We have had so much rain this year that it makes me wonder whether there might not be some truth to the claim made by some that the weather is deliberately being tinkered with… Somehow this brings up to my mind a passage from a science-fiction novel I had read about in an academic book published in 2003 and which is bent on discrediting (no, casting opprobrium on) some of the conspiracies that were circulating in the USA around the time it was written; the quote is as follows:

I can see it now … frozen in an energy crisis, saddened by the Watergates of the world, dying from environmental
pollution, starving from food shortages, frightened of a global nuclear war, sick of the moral decay, afraid of the daily news, bankrupted by global monetary fluctuations, unemployed from economic depressions, crowded by the ever present birth rate, frightened by the suspicion that a global weather catastrophe was about to happen … mankind … would have been ready for ‘Alternative Three.’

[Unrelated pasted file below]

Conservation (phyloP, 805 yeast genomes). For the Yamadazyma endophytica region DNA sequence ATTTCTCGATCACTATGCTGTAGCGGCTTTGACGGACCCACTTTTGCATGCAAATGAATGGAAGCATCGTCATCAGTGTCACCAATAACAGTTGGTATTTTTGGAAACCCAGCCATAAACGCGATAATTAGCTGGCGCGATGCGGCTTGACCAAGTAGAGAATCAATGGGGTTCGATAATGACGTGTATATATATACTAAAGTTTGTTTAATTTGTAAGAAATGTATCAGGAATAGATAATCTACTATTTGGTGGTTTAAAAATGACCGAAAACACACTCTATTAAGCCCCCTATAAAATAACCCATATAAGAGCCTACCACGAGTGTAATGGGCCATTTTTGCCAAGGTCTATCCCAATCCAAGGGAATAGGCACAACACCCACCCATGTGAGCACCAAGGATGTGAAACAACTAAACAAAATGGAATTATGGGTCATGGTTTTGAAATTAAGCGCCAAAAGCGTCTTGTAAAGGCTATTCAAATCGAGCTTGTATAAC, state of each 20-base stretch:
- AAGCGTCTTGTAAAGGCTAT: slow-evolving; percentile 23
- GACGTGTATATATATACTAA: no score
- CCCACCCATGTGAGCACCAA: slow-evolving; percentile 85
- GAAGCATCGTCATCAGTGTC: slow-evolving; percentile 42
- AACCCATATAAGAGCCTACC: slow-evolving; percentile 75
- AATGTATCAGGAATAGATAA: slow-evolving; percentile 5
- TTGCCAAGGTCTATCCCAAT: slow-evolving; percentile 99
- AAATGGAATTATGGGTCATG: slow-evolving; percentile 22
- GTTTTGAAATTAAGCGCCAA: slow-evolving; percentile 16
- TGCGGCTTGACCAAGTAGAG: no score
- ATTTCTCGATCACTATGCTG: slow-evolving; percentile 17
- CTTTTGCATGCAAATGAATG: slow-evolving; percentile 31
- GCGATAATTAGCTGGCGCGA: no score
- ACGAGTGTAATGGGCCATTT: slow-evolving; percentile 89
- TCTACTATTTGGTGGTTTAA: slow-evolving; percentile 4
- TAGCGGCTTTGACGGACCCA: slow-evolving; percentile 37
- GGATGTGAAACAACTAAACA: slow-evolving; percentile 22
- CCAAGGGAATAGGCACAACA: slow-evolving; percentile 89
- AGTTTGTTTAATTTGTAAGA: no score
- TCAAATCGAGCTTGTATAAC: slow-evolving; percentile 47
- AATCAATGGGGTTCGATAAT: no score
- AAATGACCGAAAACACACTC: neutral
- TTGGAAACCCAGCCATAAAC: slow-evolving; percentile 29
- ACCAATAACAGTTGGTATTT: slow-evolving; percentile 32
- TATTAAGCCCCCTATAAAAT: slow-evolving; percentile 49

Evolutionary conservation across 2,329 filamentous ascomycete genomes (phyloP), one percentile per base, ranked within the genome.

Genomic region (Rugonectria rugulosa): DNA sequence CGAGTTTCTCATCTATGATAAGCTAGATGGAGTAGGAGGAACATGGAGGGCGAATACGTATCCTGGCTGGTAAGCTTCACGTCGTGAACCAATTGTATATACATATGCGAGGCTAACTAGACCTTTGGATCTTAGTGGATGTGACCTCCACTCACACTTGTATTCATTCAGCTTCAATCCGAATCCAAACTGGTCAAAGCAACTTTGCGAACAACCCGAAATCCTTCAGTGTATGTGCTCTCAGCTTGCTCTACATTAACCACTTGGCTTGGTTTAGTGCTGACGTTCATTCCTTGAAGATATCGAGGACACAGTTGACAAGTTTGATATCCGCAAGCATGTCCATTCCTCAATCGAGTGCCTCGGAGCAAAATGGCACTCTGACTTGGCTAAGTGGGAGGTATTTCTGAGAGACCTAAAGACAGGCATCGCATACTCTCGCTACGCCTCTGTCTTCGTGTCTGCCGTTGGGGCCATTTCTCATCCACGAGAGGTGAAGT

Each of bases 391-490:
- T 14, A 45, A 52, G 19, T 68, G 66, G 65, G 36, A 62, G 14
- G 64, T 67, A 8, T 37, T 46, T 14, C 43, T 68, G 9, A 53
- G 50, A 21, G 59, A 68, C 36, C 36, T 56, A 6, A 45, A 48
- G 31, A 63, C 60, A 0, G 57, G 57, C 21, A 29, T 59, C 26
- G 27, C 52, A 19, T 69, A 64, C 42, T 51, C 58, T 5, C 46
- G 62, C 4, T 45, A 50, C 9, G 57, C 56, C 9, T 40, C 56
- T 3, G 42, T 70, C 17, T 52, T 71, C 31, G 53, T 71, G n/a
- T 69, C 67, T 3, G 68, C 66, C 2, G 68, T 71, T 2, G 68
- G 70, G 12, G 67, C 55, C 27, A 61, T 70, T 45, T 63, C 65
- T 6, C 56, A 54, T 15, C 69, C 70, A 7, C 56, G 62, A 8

Stan Deyo, The Cosmic Conspiracy, rev. ed. (Kempton, Ill.: Adventures Unlimited, 1994), quoted in Michael Barkun, A culture of conspiracy (page 59), University of California Press, Berkeley, 2003.

Rather than being stuck with this negative memory, I think that I am more likely to remember the feeling that I was enjoying a moment of quasi transcendental beauty when I was contemplating these queens of the meadows in Préalpes vaudoises as the sun was about to set on the last Saturday of May.


Believe me, to paraphrase quite freely a wise Christian theologian from the Middle Ages, Bernard of Clairvaux, there is more truth in nature than in books [aliquid amplius invenies in silvis quam in libris; ligna et lapides docebunt te quod a magistris audire non possis]…

This despite the fact that I like to plan my next set of excursions (should the weather become sunnier) with the help of books: